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NBA Heat Check: State of the Sixers Part 1

State of the Sixers Part 1: A check-in on how unabashed tanking is going for Sam Hinkie and the 76ers.

There has been a lot of talk about the Philadelphia 76ers. The media makes claims how it is bad for the game and how it takes advantage of the NBA Lottery. Some say it will never work, and that all this rebuilding hasn’t gotten the Sixers anywhere. Before I get into what I think, here is a little recap of what has come to be known as “The Process.”


Phase 1: The Sixers hire general manager Sam Hinkie.

After hiring Tony DiLeo during the 2012 NBA off-season, the Sixers proceeded to trading away many assets, including Finals MVP Andre Iguodala, for Andrew Bynum. Needless to say, that didn’t end well. So after just one year, Philly fired DiLeo and hired Sam Hinkie, shifting from asset burner to asset hoarder.

Phase 2: Making a splash.

In his first major move with the Sixers, Hinkie traded away All-Star point guard Jrue Holiday in return for Nerlens Noel and a Top-5 pick in the following draft. This first move really set the tone for the tenure of Hinkie, trading short term (an All-Star) for long term (a big man coming off ACL surgery and a future draft pick). He also drafted Michael Carter-Williams, who ended up winning rookie of the year. Both moves seemed to start off the Hinkie era swimmingly.

Phase 3: Ummm… How long is this gonna take?

The first season and second draft of Hinkie showed he was all in on tanking and being a horrible basketball team until they stumbled upon a superstar. They tied the NBA record for longest losing streak (a record they would eventually break). And, what did they get for all of this losing? The third pick in the 2014 NBA draft, which they used on another injured big man in Joel Embiid. (Spoiler Alert: He still hasn’t played a game. It’s 2016, for those keeping track). He then drafted Dario Saric, who, due to his Euro-league contract, still hasn’t even joined the team, let alone play a game. In other words, quite a lot of losing for nothing and still nothing to show for it.

Phase 4: Restarting the restart.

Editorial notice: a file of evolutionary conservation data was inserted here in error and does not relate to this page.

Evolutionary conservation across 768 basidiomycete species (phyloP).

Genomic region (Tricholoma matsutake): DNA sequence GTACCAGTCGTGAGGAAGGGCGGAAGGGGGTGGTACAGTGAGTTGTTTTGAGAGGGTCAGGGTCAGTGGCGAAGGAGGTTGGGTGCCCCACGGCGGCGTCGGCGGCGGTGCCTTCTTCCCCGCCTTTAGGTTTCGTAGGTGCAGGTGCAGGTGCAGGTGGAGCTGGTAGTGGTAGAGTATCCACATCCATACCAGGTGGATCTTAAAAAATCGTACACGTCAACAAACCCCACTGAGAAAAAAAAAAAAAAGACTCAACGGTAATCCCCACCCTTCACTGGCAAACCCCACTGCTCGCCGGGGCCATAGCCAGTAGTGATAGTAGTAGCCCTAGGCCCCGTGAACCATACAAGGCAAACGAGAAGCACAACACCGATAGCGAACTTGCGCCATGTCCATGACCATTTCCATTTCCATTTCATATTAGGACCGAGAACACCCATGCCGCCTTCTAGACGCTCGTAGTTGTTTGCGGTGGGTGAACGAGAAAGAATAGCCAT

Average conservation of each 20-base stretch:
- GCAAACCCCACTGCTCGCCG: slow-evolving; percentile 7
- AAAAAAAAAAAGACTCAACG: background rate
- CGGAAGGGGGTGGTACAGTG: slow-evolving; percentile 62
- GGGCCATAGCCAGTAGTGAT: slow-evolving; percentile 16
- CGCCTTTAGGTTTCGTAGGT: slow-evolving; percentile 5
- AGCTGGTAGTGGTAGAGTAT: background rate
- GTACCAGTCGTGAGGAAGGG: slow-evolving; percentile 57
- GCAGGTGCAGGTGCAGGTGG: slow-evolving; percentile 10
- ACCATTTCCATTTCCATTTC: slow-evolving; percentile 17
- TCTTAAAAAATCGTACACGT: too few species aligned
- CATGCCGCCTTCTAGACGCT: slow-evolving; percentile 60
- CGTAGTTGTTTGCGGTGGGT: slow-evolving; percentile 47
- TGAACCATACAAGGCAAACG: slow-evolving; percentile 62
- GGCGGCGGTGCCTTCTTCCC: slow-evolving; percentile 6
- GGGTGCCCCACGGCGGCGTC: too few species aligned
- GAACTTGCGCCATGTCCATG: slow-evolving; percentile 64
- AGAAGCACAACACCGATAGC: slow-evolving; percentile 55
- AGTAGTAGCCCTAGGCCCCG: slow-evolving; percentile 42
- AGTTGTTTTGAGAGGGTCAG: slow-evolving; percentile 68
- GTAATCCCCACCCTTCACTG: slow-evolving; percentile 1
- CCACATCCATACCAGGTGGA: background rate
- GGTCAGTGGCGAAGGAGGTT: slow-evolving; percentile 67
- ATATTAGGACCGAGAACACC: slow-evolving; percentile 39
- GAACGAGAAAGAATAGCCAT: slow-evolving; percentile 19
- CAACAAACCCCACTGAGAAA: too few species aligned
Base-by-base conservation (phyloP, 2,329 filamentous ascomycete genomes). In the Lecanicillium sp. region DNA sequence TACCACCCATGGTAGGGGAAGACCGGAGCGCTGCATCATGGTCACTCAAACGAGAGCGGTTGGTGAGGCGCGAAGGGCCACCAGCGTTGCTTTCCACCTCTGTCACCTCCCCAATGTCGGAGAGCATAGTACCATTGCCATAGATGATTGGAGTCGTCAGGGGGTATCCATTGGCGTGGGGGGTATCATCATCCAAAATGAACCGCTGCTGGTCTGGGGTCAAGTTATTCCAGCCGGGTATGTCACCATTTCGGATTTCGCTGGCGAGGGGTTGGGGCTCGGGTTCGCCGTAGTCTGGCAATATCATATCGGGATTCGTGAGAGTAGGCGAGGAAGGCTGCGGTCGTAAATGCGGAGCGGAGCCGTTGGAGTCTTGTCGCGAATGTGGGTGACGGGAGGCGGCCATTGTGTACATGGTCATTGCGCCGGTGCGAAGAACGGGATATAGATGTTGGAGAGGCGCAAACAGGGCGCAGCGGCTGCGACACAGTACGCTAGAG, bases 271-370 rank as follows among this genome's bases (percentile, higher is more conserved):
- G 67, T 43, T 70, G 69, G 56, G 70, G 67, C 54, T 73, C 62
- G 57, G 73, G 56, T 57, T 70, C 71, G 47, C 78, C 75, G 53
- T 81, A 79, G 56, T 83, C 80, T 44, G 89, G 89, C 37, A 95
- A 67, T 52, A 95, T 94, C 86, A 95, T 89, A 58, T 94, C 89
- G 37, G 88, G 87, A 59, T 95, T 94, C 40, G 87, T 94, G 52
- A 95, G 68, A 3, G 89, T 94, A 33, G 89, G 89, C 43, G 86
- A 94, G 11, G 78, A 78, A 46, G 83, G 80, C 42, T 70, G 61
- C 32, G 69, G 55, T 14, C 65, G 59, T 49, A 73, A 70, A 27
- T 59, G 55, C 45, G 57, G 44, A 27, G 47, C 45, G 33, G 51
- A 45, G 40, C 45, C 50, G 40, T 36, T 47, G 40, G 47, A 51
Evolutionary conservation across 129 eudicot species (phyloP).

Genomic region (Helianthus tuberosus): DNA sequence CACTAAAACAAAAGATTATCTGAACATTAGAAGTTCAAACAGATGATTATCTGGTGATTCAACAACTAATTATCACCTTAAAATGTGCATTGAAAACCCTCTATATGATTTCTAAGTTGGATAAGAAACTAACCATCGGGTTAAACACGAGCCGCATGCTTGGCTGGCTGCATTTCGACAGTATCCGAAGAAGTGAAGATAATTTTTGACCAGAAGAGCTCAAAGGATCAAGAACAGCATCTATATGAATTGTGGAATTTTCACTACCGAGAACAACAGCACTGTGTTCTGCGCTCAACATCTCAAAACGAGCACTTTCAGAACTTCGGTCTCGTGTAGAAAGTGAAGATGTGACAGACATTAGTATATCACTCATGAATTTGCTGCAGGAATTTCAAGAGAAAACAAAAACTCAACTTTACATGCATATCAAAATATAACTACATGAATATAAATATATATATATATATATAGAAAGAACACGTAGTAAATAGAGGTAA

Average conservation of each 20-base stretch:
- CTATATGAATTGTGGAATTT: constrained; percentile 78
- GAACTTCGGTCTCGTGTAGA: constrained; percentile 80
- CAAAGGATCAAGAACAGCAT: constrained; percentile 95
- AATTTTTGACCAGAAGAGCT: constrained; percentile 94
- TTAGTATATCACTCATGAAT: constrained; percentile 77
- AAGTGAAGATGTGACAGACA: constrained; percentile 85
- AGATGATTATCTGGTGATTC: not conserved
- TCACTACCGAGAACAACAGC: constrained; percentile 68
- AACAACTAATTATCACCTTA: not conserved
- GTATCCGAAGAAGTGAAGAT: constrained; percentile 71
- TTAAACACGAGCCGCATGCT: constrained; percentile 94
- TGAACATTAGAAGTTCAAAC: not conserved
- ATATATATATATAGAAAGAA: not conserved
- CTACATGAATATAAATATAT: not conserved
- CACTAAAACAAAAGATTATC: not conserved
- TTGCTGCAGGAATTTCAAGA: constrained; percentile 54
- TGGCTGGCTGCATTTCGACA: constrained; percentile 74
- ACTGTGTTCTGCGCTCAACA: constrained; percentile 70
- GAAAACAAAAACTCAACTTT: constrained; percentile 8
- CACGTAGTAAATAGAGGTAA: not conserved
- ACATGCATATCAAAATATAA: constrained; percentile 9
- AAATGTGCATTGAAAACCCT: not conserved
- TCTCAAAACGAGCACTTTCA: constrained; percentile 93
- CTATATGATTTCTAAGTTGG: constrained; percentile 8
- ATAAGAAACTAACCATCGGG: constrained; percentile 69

So basically, the only thing that Hinkie had to show for all his losing, in terms of NBA talent, was Michael Carter-Williams and a hobbled Nerlens Noel. Well, no longer, as Hinkie traded Michael Carter-Williams for a couple role players and a pick. So at this point, a lot of people were probably getting frustrated with ol’ Hinkie. Also in this trade, the Sixers gave up KJ McDaniels, who was a second round pick who was actually doing some things for them.

Then, in the 2015 draft, Hinkie selected big man Jahlil Okafor, a player many called the second best prospect behind Karl Anthony-Towns (now playing for the Minnesota Timberwolves). Not necessarily a superstar that Hinkie is so desperate to get, but definitely a player who can stuff the stat sheet and get a bucket in the post. 

Phase 5: Shortening the leash.

After going 37-127 in his first two seasons, then starting this season a red-hot 1-25 start, Hinkie’s seemingly unending leash started to tighten. Philadelphia brought in NBA exec Jerry Colangelo to attempt to bring some competence to their organization. So now, Hinkie isn’t in complete control of this team, and Colangelo will probably start pushing this team toward being, you know, not a trash fire. 

So that’s where we are. In Part 2, I’ll get more into what moves worked, whether I think Hinkie is doing a good job, and just how close the 76ers are to being a contender. Until next time.

Collegian NBA Blogger John Scriffiny can be reached online at or on Twitter at @JScriff  



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